The breakfast rush was over, the dishes had been taken care of and it was not yet time to start preparing for lunch. Not that lunch was very hectic anyway, but it never hurt to be prepared.
Paivi sat on the bench outside her little pub and stared out over the grey waters of the lake. She was sucking her old wooden pipe and cursed quietly now and then. In her hand she clutched the source of her frustration, a Letter from the King.
For the vast majority of the inhabitants of the Kingdom of Viller a Letter from the King meant only one thing, military service. Paivi had already completed here basic training nearly 15 years ago, but as all good citizens she was required to partake in Guard Duty every few years.
The kingdoms army was based on conscription and every healthy man and every healthy woman without children were required to do military service. No exception. Once the military service was completed a citizen of the kingdom could expect to be called to guard duty every three to five years. No exception.
Guard duty was, as the name implies, guarding the country from internal and external threats. If you got lucky, it could be the rather pleasant task of guarding the royal castle, or patrolling by boat the river Vil. If you were unlucky, like Paivi, you would end up in the Gotecan Hills, patrolling the border to the Republic, or as it was actually named, the United People’s Republic of Yggdras and Fuurland.
It wasn’t that The Republic was particularly hostile or that the guards were likely to be killed in action. It was just that the Gotecan Hills was a horrible place to be in for anyone who wasn't a sheep. Paivi had done her guard duty there twice before and she wasn’t pleased to have to do it a third time.
The Gotecan Hills were mostly uninhabited. The only people who lived there who weren’t tied to the army were sheepherders. Something in the ground or in the air caused the sheep to produce the best quality wool in the known world. The milk the sheep produced was also supposed to be extra healthy.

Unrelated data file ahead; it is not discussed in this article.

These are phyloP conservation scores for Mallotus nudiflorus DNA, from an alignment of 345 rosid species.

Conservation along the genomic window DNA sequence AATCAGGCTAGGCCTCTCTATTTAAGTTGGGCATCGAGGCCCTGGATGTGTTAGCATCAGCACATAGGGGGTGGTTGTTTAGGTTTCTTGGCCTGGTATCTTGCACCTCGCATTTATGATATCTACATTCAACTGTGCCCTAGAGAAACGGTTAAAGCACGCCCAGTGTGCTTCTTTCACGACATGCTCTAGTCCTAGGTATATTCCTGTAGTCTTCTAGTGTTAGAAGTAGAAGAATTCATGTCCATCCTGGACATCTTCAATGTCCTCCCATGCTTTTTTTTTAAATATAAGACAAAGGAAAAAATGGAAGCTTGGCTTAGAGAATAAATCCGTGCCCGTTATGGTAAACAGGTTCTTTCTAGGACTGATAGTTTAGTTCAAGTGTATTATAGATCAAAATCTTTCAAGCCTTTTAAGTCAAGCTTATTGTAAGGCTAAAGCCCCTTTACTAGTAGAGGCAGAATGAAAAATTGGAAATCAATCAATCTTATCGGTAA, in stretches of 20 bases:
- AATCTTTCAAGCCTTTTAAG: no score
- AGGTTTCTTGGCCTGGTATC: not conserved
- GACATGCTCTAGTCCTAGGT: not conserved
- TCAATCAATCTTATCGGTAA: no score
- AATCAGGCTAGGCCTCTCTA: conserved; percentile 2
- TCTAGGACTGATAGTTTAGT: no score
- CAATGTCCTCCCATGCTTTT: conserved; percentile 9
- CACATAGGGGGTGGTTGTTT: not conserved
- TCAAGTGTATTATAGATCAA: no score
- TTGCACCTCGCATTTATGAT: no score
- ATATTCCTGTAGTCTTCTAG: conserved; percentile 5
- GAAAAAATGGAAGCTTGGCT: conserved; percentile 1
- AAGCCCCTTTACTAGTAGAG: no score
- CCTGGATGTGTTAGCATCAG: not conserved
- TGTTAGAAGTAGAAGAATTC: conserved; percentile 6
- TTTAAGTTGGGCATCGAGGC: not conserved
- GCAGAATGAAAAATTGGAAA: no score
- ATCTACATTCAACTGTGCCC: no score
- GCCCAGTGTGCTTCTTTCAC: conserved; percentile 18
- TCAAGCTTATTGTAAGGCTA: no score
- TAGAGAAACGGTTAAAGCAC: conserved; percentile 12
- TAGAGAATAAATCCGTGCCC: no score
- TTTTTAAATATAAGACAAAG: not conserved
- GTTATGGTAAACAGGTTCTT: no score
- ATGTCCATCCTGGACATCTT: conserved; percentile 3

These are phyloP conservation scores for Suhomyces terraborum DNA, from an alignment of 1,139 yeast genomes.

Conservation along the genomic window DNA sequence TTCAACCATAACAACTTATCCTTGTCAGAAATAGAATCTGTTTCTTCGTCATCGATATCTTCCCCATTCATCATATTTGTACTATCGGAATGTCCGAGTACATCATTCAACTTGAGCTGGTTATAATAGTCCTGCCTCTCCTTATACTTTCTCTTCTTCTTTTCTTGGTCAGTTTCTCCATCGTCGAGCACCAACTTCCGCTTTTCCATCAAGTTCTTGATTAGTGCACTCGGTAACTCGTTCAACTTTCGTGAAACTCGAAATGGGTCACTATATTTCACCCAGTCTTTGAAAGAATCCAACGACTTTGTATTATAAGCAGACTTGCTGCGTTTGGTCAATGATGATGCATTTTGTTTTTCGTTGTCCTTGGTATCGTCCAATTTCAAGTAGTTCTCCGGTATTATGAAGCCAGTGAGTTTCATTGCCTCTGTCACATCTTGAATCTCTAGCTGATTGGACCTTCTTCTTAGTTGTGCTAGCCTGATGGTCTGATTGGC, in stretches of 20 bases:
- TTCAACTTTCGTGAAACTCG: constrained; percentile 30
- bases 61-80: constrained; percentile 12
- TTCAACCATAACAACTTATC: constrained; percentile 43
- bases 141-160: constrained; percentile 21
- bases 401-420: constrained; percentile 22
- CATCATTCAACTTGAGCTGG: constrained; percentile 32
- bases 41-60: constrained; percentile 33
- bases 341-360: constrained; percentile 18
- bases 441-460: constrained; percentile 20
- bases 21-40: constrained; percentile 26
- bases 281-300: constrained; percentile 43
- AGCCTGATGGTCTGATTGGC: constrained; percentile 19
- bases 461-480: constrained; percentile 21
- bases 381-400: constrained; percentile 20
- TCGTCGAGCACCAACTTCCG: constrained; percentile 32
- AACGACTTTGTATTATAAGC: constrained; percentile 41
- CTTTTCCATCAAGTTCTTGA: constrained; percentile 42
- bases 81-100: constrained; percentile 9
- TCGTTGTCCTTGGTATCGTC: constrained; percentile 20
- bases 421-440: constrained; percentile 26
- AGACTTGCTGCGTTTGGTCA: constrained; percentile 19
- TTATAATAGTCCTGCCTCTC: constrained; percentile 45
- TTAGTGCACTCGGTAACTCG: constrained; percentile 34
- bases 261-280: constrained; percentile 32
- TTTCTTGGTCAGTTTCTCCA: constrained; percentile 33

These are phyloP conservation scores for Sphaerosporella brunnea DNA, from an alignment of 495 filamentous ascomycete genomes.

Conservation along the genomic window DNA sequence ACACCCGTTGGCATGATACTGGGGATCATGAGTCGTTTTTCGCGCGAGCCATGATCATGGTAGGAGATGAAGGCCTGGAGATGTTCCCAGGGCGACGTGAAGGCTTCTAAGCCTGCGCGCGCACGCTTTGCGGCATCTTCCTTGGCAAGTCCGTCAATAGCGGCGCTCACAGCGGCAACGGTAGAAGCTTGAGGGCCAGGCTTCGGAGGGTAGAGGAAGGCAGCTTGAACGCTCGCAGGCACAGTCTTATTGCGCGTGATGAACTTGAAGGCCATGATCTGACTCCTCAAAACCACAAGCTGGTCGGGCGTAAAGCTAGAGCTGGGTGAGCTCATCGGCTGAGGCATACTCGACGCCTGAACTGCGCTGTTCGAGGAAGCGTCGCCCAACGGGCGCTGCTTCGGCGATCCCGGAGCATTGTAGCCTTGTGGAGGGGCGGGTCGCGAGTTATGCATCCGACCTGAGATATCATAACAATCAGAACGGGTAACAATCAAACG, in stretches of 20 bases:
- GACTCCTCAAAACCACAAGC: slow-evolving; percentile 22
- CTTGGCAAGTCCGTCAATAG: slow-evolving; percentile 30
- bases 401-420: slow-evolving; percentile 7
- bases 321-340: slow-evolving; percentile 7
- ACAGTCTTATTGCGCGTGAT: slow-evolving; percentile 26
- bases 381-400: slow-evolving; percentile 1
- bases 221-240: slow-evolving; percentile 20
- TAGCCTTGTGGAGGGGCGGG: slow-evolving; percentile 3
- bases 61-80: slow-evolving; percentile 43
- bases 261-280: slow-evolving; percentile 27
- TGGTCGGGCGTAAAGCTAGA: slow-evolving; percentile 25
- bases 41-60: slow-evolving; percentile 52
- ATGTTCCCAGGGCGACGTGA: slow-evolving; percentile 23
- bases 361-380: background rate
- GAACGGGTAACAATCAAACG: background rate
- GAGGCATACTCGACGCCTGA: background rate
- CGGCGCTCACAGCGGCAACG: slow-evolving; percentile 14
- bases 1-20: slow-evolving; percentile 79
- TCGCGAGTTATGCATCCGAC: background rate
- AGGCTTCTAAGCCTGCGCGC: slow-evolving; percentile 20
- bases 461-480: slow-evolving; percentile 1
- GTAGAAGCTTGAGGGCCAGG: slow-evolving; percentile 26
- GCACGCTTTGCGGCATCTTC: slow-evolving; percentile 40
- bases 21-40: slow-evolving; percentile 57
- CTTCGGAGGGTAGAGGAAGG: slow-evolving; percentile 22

The worst thing about the region was the hills themselves. Patrolling, by foot, the border between the two nations meant constantly walking up or down the massive hills day in and day out. As far as Paivi remembered, it was constantly raining or about to start raining. She counted herself lucky not to have had to patrol the border during winter.
Normally guard service wouldn’t have been such a big deal. It was troublesome and inconvenient, but it wasn’t actually that bad. In fact it was pretty good to get out of the city and get some fresh air and exercise. She could leave her assistant to take care of the pub while she was gone. He was a bit of a nut job, but he could get some help from somewhere and it would have been fine.
Not this time though. As if it wasn’t enough that she’d have to leave the pub during the busiest month of the year, her assistant had been called in for Guard Duty as well. She’d have to close the pub down for an entire month.
That was bad. Her pub was a little bit out-of-the-way and she didn’t get that many customers to start with. Many were locals or regulars and would probably be back once she re-opened again. She still worried that they would find new haunts while she was gone though.
She served great steak and stout pies, the best in town some would say, but other than that the pub wasn’t that different from any of the thousands of other pubs in town. She was likely to lose customers over this. She didn’t know anyone else well enough to trust them with the running of the place while both she and Ali’ast were gone.
Ali’ast Slaneeth was her assistant. He’d been with her for nearly ten years now, which was almost as long as she’d owned the place. At first he’d just been a loud and slightly obnoxious customer who’d come in during the afternoons to talk or rant endlessly about whatever occupied his mind for the moment.
He’d ended up helping out behind the bar one night after Paivi herself had gotten hit over the head with a bottle when trying to break up a fight. It turned out he was a natural at keeping the pints coming and was soon a fixture at the place.
They were good friends but they weren’t a couple, though one could be excused for thinking so. Paivi kept telling herself she had no time for relationships and had no real interest in sex. Ali’ast had plenty of interest in sex but had a hard time maintaining a relationship. He was also one of those men who wouldn’t take a woman taller than he was. Paivi was well over a head taller than him, even without heels.
So they were friends and they had been so for ages. They ran the pub together and they were happy doing it. Paivi worried it would change though. She feared opening up the pub again in August when back from Guard Duty and find her regulars gone and not returning.
Paivi sucked one last time on the pipe, cursed her wicked luck and went back inside the pub. She nodded to the dark-skinned little man sweeping the floorboards and headed for the kitchen. Ali’ast yelled and cursed after her for walking with dirty boots across his newly cleaned floor and then proceeded to explain to their only customer what was so good about the milk from the sheep of the Gotecan Hills.